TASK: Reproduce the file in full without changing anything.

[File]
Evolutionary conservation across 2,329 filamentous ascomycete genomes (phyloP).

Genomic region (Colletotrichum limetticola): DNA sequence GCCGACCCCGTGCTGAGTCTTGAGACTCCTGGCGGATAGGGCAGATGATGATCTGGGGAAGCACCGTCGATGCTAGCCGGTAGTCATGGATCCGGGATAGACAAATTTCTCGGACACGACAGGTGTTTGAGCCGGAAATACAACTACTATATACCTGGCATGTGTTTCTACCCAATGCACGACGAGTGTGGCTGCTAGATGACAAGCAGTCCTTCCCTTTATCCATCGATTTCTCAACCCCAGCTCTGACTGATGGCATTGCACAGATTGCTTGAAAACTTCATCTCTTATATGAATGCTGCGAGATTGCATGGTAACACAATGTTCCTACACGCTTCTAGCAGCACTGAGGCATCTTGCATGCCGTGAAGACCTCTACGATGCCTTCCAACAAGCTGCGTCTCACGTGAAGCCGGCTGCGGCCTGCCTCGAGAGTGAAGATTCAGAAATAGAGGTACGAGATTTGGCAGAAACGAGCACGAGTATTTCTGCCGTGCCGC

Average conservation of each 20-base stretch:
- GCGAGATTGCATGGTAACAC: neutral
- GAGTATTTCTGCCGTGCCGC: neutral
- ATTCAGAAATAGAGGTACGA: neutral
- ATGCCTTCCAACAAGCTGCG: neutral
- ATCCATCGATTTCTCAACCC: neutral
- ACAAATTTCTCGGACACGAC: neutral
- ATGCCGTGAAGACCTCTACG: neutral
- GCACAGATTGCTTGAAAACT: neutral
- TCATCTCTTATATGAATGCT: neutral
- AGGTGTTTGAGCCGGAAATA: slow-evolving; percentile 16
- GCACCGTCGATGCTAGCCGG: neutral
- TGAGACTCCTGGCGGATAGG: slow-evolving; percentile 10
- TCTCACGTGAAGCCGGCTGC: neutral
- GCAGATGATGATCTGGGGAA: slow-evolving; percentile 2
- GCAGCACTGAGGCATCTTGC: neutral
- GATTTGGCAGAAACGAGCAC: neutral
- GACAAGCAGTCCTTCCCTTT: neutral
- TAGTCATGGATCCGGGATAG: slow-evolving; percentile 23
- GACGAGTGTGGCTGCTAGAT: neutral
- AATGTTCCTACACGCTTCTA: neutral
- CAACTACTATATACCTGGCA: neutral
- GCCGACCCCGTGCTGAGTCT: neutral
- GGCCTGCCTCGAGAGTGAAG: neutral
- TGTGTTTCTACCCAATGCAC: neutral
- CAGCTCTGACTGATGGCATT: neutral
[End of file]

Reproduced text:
Evolutionary conservation across 2,329 filamentous ascomycete genomes (phyloP).

Genomic region (Colletotrichum limetticola): DNA sequence GCCGACCCCGTGCTGAGTCTTGAGACTCCTGGCGGATAGGGCAGATGATGATCTGGGGAAGCACCGTCGATGCTAGCCGGTAGTCATGGATCCGGGATAGACAAATTTCTCGGACACGACAGGTGTTTGAGCCGGAAATACAACTACTATATACCTGGCATGTGTTTCTACCCAATGCACGACGAGTGTGGCTGCTAGATGACAAGCAGTCCTTCCCTTTATCCATCGATTTCTCAACCCCAGCTCTGACTGATGGCATTGCACAGATTGCTTGAAAACTTCATCTCTTATATGAATGCTGCGAGATTGCATGGTAACACAATGTTCCTACACGCTTCTAGCAGCACTGAGGCATCTTGCATGCCGTGAAGACCTCTACGATGCCTTCCAACAAGCTGCGTCTCACGTGAAGCCGGCTGCGGCCTGCCTCGAGAGTGAAGATTCAGAAATAGAGGTACGAGATTTGGCAGAAACGAGCACGAGTATTTCTGCCGTGCCGC

Average conservation of each 20-base stretch:
- GCGAGATTGCATGGTAACAC: neutral
- GAGTATTTCTGCCGTGCCGC: neutral
- ATTCAGAAATAGAGGTACGA: neutral
- ATGCCTTCCAACAAGCTGCG: neutral
- ATCCATCGATTTCTCAACCC: neutral
- ACAAATTTCTCGGACACGAC: neutral
- ATGCCGTGAAGACCTCTACG: neutral
- GCACAGATTGCTTGAAAACT: neutral
- TCATCTCTTATATGAATGCT: neutral
- AGGTGTTTGAGCCGGAAATA: slow-evolving; percentile 16
- GCACCGTCGATGCTAGCCGG: neutral
- TGAGACTCCTGGCGGATAGG: slow-evolving; percentile 10
- TCTCACGTGAAGCCGGCTGC: neutral
- GCAGATGATGATCTGGGGAA: slow-evolving; percentile 2
- GCAGCACTGAGGCATCTTGC: neutral
- GATTTGGCAGAAACGAGCAC: neutral
- GACAAGCAGTCCTTCCCTTT: neutral
- TAGTCATGGATCCGGGATAG: slow-evolving; percentile 23
- GACGAGTGTGGCTGCTAGAT: neutral
- AATGTTCCTACACGCTTCTA: neutral
- CAACTACTATATACCTGGCA: neutral
- GCCGACCCCGTGCTGAGTCT: neutral
- GGCCTGCCTCGAGAGTGAAG: neutral
- TGTGTTTCTACCCAATGCAC: neutral
- CAGCTCTGACTGATGGCATT: neutral